Though today you can stuff stereoscopic 3D and console-quality graphics into your backpack, that once seemed inconceivable. Handhelds have evolved quickly, but we shouldn’t forget the games that made them great in the first place. Though these games lack raw processing muscle, they have a power all their own.
Ask anyone to name their favorite retro game, and they might answer Final Fight. They could also answer Teenage Mutant Ninja Turtles. Or The Simpsons. None of these games would exist were it not for Technos’ Double Dragon. Admittedly, this title owes its heritage to the likes of Renegade, but Double Dragon is the one that took the beat ’em up genre to mainstream success. The original and its sequels manged to earn them a cartoon, toy line and even a feature film. Sure, each and every one of these sucked harder than a turbine in a wind tunnel, but the fact that the series spawned an expansive empire for even a fleeting amount of time is impressive. Sadly, the low level of quality of these spin offs, along with the incredibly shoddy third entry of the series, killed the momentum. Attempts were made at a resurrection, including the pointless 16 bit fighter found in Double Dragon V: The Shadow Falls (the title continues: All Over Itself Trying To Cash In On The Latest Trend.)
Over time, Double Dragon faded to a pleasant memory; something that retro fans enjoyed but everyone else left behind. Atlus was having no part of that and enlisted Million Inc., S-NEO and Paon to create a proper remake for the Game Boy Advance. Not content to simply rehash the original title, they also worked to add new levels and enemies. Despite a few missteps, Double Dragon Advance was the best entry for the series up until the release of Double Dragon Neon.
The game begins as before. Billy Lee’s girlfriend, Marian, receives a swift and overly vigorous abdominal exam from a member of the Shadow Warriors. In shock from the joy of this unexpected boon, Marian falls over. The Shadow Warriors, realizing that laying on the asphalt will cause the young woman untold amounts of back issues, decide to carry her off to their chiropractic clinic to administer a free posture treatment that is performed by tying the patient up and hanging them from the ceiling. Now, Billy Lee is a skeptic of this line of medical treatment. So, together with his brother Jimmy, he decides to bring Marian back. The Shadow Warriors are staunch defenders of their trade, and have no desire to make it easy.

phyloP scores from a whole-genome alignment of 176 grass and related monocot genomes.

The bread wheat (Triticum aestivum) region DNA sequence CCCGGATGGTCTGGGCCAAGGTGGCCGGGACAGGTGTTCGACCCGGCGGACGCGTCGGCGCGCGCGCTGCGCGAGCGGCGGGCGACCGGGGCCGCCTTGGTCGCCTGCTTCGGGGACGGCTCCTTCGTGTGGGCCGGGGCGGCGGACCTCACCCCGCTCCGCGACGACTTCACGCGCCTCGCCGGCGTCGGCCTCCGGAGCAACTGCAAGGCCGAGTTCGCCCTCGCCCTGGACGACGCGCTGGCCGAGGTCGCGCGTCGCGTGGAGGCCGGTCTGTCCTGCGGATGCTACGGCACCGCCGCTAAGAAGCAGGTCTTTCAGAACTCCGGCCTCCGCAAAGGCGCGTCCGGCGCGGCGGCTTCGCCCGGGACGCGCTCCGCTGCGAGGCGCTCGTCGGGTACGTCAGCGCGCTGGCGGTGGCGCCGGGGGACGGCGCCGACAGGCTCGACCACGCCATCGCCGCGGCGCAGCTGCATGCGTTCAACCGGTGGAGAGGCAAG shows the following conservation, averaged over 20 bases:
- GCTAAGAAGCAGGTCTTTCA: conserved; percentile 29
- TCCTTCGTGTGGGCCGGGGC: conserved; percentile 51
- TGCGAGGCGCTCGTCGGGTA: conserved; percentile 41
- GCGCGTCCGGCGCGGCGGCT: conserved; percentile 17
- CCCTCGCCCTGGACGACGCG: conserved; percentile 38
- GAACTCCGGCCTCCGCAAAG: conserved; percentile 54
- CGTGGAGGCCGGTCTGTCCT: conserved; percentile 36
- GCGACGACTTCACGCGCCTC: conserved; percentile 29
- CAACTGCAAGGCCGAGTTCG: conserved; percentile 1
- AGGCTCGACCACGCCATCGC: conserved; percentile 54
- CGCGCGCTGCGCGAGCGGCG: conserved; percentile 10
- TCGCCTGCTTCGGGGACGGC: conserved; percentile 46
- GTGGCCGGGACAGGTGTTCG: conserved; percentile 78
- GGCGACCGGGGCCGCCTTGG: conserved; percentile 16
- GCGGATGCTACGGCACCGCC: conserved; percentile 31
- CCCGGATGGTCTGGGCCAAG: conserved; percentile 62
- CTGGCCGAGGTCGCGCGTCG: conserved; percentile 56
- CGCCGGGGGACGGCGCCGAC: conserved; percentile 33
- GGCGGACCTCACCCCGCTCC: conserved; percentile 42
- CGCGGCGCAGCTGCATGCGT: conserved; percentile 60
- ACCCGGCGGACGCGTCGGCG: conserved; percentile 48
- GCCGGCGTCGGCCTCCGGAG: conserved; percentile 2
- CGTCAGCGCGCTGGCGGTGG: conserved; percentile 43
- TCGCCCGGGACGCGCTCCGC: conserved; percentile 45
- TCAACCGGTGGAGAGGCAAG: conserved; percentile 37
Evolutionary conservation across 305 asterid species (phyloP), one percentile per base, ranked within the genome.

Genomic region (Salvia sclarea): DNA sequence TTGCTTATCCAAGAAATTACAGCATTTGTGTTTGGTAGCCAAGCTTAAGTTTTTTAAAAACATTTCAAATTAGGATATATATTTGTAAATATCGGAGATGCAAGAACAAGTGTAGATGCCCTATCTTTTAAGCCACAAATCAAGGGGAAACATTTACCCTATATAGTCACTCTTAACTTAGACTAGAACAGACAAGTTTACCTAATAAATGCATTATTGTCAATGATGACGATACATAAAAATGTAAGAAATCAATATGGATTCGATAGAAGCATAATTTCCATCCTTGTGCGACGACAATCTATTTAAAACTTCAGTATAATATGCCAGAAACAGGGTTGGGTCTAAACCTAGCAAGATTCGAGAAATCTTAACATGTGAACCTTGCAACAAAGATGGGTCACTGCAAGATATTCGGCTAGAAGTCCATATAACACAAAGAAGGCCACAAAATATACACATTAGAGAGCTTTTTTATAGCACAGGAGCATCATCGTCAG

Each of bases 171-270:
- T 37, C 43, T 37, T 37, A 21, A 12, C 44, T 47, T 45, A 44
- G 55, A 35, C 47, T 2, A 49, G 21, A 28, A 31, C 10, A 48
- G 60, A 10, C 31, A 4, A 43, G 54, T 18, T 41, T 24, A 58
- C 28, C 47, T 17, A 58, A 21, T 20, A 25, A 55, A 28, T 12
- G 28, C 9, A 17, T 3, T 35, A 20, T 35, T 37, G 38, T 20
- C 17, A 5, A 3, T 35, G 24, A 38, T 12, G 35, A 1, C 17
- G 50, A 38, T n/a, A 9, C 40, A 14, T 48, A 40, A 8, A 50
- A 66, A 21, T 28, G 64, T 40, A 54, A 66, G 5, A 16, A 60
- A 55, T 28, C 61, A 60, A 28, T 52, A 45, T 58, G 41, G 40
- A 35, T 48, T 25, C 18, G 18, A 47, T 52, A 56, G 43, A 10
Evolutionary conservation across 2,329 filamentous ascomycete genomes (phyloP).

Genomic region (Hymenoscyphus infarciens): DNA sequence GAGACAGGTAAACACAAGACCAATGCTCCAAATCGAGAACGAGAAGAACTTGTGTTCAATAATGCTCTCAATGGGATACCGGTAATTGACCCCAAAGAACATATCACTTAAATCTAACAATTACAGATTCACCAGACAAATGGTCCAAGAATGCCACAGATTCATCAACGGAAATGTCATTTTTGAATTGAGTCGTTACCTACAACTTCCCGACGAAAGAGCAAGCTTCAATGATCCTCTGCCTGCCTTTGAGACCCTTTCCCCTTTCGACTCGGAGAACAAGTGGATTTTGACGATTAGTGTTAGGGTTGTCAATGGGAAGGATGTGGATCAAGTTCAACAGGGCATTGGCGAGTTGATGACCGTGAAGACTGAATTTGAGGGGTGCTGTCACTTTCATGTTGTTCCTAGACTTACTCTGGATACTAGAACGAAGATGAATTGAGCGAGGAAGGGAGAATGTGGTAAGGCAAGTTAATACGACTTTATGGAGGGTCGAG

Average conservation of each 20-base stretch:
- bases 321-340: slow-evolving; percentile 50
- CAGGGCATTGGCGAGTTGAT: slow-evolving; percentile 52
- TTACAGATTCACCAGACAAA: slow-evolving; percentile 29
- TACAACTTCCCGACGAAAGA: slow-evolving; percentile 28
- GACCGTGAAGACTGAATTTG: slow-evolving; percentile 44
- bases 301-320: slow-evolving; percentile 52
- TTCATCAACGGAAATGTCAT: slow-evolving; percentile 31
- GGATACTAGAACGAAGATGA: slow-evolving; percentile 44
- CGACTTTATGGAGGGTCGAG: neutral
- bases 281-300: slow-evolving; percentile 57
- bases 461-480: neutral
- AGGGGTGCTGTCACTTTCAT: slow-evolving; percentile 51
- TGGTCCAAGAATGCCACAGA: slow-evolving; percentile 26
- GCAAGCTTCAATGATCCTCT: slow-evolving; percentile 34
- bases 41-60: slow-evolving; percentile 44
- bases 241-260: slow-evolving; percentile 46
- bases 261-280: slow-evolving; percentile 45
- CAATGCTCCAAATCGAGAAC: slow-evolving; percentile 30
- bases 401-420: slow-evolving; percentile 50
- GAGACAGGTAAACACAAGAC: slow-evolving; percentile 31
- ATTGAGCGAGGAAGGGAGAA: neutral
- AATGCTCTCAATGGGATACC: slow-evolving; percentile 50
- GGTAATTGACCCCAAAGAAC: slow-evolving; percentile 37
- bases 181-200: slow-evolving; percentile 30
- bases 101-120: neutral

The actual fighting in the GBA version retains the charm of the original arcade version. All of the moves found there have managed to make their way to the portable version, along with moves that appeared in sequels and home console versions. This added a new level of fun as there were so many different options to ruin the day of the crazy chiropractics. The kicks and punches work just fine, but why settle? It’s so much more fun to knock out the foe with style.
Along with the additional moves, Double Dragon Advance saw the inclusion of new stages. Here, it could be argued, is where this remake falters. The additional stages managed to seem out of place. None of them were bad, per se, but they somehow felt…off. There certainly were some great ideas here. If Bad Dudes can feature a fight on top of a moving truck, then so can Double Dragon. There were also new enemy types added, though none reach the status of Abobo-like iconography. The most memorable of these is the Agent Smith rip off. The tie straightening animation on this one was spot on. Sadly, none of the other new types really add much to the experience. There are new art assets and cut scenes, too.
Still, the fact that the attempt was made to add on to this classic title is extremely appreciated. The levels of the original are so ubiquitous and classic that gamers can recite them like an old nursery rhyme. The attempts made to add to this might not have been home runs, but they also don’t ruin the experience. In fact, there is a certain amount of joy to be had in picking out the old from the new.
In the end, though, Double Dragon Advance did not manage to bring the series back to the popularity of its heyday. While it was well put together and entertaining, audiences had grown used to more depth and length, even in their portable games. When given the choice between something like Final Fantasy Tactics Advance, which released the same year, and Double Dragon Advance, most chose the title that would give them more time at the stick. Because of this, Double Dragon Advance was woefully ignored and can now be a bit difficult to find in the wild. It tends to be sold for a rather hefty sum from people in the know. Anyone who wants to snag a legitimate copy will either need to pony up the dough or hope that they find a clueless seller. Hopefully, this version will see re-release on Virtual Console or some other marketplace.
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